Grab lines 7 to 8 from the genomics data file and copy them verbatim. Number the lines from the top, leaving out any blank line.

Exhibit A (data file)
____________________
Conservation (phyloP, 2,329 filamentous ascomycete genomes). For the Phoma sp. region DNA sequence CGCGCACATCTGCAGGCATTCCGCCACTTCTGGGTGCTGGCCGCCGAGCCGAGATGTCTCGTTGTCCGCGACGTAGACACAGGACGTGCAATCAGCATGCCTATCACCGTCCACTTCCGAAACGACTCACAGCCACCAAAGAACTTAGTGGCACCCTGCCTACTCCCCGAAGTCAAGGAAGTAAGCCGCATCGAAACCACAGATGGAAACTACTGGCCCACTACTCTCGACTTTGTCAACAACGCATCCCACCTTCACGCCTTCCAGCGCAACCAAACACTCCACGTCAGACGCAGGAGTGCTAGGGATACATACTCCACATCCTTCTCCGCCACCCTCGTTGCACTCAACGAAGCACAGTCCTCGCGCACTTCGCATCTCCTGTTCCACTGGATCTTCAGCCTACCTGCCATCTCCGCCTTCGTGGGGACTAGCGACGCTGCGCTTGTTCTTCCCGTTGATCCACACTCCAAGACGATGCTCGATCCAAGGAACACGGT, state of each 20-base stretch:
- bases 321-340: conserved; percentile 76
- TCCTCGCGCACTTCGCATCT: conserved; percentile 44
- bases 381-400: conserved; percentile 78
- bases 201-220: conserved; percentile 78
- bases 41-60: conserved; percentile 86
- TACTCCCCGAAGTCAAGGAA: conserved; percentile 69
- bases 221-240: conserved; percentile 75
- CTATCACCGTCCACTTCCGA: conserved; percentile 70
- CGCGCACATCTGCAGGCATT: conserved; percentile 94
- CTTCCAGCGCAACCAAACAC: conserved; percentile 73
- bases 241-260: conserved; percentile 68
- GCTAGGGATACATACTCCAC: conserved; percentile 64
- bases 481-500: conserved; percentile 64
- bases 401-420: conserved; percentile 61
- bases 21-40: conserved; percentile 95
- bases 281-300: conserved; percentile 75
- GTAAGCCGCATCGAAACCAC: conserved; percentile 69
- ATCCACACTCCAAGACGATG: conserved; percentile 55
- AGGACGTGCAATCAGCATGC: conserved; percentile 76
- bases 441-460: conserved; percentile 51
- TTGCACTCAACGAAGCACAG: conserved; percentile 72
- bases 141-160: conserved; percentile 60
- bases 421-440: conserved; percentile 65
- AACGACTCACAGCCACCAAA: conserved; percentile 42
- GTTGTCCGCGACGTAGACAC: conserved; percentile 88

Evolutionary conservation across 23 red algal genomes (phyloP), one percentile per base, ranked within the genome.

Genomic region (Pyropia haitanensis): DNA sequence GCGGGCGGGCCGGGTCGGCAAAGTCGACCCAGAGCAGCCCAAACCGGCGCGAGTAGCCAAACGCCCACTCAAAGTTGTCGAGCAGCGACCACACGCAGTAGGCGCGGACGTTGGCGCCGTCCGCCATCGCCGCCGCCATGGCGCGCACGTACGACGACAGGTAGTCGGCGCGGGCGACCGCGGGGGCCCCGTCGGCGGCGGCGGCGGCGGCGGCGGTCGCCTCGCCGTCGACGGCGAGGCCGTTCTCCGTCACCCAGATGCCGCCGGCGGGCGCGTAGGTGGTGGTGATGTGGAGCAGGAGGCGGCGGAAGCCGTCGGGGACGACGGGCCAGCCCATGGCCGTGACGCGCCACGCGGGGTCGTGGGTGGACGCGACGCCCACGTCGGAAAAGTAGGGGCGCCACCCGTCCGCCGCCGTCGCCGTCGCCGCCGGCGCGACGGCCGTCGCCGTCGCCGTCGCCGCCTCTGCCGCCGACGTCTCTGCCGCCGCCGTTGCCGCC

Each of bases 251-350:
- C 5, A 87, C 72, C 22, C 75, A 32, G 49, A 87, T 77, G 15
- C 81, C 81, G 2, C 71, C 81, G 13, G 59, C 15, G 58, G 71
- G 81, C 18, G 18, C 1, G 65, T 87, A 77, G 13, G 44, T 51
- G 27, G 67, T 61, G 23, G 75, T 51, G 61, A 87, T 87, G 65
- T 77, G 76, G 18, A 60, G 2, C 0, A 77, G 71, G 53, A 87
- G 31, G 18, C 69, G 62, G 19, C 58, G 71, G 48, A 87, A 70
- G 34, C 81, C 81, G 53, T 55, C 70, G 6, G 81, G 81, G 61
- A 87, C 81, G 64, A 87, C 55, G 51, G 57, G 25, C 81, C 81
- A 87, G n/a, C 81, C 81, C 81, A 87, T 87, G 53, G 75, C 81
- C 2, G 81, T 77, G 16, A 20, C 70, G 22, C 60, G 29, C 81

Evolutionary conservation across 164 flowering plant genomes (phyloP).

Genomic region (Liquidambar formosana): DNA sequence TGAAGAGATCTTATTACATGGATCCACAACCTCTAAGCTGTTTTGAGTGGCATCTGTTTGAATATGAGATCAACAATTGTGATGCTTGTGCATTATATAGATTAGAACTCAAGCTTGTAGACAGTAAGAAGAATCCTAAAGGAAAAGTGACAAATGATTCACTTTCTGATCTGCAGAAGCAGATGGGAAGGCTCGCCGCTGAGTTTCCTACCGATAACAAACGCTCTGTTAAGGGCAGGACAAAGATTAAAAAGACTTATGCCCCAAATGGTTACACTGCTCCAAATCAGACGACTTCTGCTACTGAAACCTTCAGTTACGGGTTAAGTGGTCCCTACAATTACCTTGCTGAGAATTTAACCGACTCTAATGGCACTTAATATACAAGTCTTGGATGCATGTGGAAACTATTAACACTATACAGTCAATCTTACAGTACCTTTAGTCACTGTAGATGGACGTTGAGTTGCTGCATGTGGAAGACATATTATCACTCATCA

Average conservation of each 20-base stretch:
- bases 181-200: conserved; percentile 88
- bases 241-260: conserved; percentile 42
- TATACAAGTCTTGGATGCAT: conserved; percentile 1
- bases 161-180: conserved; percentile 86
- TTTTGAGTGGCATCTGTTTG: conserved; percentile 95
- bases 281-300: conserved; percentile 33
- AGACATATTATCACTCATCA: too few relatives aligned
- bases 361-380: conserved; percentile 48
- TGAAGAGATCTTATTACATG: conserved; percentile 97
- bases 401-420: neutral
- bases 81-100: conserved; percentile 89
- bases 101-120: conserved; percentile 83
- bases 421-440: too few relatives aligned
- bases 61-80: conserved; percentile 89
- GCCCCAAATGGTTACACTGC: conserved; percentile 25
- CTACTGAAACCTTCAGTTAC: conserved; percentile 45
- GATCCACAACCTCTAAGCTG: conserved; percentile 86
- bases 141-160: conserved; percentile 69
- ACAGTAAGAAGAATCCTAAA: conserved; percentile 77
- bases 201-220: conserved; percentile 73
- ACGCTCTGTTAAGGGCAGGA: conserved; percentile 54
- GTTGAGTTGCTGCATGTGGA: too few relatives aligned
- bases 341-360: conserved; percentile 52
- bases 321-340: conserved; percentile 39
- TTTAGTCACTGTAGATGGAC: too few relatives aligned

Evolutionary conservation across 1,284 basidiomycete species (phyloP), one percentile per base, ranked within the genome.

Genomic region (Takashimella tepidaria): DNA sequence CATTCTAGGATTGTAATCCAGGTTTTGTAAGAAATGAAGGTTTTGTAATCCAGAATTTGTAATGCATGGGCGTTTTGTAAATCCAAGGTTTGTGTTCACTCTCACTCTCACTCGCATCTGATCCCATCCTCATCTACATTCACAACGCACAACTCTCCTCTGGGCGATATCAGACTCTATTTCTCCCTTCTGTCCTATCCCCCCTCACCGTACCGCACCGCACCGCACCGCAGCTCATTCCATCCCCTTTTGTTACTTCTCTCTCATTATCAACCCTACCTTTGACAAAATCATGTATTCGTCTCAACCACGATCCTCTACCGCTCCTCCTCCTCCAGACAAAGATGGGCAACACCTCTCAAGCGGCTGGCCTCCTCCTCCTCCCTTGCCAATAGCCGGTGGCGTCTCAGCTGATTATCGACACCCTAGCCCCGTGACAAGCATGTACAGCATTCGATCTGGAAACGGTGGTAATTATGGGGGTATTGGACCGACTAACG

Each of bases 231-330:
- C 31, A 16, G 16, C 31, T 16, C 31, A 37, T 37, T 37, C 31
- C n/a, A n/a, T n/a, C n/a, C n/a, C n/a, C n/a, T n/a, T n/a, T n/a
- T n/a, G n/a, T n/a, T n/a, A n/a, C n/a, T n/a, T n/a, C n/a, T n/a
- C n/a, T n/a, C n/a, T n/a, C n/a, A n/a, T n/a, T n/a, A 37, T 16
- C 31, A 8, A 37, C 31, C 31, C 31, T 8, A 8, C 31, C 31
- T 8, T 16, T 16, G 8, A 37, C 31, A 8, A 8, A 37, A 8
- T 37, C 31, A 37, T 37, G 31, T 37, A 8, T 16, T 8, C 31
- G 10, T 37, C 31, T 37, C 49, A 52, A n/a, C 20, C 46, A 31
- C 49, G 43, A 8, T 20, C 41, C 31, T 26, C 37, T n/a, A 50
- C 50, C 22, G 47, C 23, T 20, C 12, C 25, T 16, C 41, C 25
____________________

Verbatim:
- TACTCCCCGAAGTCAAGGAA: conserved; percentile 69
- bases 221-240: conserved; percentile 75